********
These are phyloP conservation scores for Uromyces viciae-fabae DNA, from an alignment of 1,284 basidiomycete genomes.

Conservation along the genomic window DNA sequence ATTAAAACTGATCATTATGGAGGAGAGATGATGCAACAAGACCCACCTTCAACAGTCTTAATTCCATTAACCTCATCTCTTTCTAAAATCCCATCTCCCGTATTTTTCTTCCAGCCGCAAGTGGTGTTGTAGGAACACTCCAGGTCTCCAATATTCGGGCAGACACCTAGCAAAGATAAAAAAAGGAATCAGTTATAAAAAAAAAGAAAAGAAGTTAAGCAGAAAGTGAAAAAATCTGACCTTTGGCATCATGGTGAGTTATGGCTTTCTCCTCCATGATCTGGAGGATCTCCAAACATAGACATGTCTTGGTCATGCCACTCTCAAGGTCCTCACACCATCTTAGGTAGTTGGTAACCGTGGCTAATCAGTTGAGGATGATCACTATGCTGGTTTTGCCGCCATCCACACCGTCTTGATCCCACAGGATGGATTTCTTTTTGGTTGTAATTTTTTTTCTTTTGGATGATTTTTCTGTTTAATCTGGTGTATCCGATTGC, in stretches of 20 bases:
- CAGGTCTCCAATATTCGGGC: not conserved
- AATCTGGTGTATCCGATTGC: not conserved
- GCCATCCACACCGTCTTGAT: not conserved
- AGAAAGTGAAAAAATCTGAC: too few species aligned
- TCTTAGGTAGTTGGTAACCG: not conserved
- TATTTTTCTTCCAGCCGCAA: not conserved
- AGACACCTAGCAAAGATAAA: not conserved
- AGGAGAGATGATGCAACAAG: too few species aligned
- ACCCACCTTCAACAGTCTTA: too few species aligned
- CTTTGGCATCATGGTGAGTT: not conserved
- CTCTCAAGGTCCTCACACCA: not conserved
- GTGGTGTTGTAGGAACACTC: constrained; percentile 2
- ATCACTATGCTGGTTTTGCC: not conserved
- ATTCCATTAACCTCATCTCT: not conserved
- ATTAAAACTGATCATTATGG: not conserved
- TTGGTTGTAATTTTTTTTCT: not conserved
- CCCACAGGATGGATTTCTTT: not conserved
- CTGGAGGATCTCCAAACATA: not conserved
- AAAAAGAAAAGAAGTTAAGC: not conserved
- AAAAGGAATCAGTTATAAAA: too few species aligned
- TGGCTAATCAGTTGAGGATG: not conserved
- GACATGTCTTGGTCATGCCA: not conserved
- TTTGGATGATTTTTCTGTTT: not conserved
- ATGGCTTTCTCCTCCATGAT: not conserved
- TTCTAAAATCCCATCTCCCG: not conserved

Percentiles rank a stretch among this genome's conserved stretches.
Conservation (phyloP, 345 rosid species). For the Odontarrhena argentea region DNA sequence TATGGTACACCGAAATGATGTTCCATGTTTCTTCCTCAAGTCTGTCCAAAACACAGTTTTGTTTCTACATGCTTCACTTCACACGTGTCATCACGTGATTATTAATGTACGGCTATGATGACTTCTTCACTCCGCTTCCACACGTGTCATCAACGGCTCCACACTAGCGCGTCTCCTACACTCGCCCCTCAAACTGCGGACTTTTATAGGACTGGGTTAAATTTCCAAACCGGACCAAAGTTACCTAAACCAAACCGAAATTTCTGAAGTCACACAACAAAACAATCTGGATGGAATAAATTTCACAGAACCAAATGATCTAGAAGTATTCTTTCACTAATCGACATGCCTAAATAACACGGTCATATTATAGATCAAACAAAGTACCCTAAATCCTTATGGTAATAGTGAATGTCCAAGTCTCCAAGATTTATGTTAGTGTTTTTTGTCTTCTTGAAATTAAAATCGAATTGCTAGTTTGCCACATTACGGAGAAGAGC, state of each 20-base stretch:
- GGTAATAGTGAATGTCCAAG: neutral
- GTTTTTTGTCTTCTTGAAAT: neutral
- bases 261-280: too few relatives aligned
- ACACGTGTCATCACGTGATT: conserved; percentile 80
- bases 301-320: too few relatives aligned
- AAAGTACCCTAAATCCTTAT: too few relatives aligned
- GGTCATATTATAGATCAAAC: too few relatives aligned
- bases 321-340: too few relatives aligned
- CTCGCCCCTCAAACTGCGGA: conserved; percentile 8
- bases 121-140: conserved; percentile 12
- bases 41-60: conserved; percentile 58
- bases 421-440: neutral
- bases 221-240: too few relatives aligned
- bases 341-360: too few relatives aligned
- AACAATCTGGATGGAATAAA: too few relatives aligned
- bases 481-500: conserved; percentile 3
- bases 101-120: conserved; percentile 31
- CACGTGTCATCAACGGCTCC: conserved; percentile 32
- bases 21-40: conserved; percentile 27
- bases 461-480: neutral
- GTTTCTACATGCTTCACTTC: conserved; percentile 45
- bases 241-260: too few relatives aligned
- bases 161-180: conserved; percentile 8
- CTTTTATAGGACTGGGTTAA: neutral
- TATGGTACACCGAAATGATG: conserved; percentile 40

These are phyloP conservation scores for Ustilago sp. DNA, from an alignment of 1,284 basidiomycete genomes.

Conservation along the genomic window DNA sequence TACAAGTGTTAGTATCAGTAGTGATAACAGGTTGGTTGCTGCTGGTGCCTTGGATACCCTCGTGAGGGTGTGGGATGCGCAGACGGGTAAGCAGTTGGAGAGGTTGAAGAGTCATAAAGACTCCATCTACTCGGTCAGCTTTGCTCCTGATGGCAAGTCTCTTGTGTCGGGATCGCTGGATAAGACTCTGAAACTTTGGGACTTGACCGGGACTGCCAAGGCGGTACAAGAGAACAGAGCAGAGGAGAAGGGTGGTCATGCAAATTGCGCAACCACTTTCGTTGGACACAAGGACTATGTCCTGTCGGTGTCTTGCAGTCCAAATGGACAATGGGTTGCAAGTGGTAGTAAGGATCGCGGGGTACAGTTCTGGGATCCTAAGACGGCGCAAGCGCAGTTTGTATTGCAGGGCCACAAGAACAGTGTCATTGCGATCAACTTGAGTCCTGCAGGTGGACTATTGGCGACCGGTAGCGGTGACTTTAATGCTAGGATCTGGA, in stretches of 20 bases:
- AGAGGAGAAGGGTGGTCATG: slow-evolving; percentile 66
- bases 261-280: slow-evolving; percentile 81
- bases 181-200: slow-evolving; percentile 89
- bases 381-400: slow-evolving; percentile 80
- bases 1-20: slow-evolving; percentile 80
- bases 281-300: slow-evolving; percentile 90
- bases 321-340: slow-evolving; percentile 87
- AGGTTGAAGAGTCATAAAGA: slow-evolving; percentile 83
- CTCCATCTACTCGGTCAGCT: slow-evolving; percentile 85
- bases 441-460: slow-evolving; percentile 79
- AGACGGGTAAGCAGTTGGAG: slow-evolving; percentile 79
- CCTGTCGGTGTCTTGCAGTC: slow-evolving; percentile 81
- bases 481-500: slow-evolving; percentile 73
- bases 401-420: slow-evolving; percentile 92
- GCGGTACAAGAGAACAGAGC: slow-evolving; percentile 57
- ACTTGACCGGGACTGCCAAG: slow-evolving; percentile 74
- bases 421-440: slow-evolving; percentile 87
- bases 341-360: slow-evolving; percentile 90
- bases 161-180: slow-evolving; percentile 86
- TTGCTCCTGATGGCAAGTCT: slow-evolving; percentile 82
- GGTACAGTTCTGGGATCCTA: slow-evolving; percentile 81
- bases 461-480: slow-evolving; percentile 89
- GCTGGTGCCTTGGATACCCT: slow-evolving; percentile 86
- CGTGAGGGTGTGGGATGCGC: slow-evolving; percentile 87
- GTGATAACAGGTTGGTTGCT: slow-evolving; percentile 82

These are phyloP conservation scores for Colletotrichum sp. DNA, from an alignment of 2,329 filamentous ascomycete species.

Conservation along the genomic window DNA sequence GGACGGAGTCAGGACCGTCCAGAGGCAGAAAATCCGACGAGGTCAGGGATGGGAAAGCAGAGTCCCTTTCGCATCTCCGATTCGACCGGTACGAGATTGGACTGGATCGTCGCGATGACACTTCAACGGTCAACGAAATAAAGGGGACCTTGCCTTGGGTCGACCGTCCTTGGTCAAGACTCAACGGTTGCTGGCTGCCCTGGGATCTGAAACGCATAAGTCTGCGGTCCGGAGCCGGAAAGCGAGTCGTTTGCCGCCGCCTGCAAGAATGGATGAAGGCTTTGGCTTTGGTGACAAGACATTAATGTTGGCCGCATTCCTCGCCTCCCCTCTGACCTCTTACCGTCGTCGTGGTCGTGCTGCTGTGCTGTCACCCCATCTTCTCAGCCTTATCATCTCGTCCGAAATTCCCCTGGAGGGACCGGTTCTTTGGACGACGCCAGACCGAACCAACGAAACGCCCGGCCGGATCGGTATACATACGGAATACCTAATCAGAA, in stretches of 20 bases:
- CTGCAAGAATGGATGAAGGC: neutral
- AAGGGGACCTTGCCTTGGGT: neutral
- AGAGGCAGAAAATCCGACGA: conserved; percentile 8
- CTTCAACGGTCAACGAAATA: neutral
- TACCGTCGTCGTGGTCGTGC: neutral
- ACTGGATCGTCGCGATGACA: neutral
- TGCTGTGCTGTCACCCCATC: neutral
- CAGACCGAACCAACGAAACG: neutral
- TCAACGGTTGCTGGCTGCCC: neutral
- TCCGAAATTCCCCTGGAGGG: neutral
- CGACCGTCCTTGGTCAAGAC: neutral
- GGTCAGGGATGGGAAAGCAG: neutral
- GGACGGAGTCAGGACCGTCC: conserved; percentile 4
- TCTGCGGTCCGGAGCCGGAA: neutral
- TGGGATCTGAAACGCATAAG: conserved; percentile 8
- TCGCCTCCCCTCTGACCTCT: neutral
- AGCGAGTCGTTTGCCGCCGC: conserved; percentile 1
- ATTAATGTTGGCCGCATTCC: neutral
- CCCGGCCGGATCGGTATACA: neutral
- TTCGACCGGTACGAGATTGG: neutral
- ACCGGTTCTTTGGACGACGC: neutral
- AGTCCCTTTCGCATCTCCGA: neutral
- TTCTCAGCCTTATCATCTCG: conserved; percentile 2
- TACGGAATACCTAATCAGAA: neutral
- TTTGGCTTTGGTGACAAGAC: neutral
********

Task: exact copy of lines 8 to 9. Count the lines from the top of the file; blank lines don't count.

- TATTTTTCTTCCAGCCGCAA: not conserved
- AGACACCTAGCAAAGATAAA: not conserved